vision of a primal wilderness, but of a caring and knowledgeable interaction
between human and nonhuman on a beloved territory. That is, her ecological
vision is of a small farmer living in harmony with the denizens of a humanized
landscape. This is her ideal, but she sees it slipping away year by year as the
young leave Brittany, especially its rural sectors, as outsiders settle in, and
as construction of new roads and houses moves implacably forward. In a
particularly stirring poem published in the most recent anthology of her work,
Duval creates an unforgettable image of the destruction of one of the hallmarks
of the Breton landscape—its bocages,
embankments covered with a thick growth of trees, shrubs, and vines that
separate fields, that serve as habitat for dozens of animal species, and that
may self-regenerate indefinitely.
—“ A shiver runs
Down my thorny back
Stiffening on my head
My hair of tangled brambles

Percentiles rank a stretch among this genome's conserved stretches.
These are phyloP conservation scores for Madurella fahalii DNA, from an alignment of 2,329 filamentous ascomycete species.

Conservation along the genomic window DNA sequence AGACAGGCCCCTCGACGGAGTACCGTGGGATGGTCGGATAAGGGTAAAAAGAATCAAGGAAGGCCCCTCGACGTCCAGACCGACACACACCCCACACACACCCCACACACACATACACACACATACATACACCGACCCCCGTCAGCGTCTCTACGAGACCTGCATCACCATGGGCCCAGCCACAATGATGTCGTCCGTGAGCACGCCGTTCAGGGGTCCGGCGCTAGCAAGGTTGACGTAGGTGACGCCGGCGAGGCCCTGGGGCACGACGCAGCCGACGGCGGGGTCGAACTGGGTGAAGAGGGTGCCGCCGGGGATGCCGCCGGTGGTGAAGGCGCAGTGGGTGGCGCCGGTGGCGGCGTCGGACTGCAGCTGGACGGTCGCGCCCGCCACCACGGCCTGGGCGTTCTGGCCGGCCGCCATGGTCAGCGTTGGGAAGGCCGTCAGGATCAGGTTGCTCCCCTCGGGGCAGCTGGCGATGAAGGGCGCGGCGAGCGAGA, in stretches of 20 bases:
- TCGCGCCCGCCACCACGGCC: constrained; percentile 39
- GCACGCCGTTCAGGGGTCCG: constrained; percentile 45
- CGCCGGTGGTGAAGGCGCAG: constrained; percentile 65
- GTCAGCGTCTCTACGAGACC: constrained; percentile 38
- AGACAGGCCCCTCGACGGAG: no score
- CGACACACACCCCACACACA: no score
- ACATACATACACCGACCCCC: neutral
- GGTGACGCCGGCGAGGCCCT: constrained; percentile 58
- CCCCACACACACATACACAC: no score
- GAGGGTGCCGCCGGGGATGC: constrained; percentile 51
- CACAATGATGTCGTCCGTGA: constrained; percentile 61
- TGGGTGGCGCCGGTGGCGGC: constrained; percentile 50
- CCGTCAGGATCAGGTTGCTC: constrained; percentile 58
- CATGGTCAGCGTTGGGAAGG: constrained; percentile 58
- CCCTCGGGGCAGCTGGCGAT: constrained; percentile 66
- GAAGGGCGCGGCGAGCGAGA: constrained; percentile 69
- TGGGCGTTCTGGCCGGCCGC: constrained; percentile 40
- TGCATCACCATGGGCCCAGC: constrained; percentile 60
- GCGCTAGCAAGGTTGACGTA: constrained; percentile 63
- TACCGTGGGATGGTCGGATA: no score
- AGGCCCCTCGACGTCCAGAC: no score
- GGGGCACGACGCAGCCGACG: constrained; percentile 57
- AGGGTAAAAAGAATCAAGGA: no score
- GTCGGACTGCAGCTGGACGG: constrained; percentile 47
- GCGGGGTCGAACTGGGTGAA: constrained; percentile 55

My last hour has sounded
All over my miseries of this World
The earth shakes. The trees tremble
But what do I see? It isn’t Ankou!
But a huge devil with claws
Coming to tear me apart, to behead me
The red Bulldozer with its giant step
To bury me in the ditch. ”
—“ Ah! may the steel of your claws be
With the pure blood of my roots;
Like the hand of an executioner
With the blood of a martyr!
While my soul will fly lightly
In the mantel of my dust:
A cloud carried by the breeze
High high above the hillside,
Toward… a Paradise:
Paradise of old bocages…
This theme recurs in her poems, for she understands, as she says in one
of them, that the bocages are important not only in Brittany, but serve as “
the framework of the Celtic Countries. ”
(Department of Linguistics, University of California, Davis)
Lawrence Buell, The Environmental
Imagination. Thoreau, Nature Writing and the Formation of American Culture
(Cambridge, Mass. : Belknap/Harvard University Press), pp. 7-8.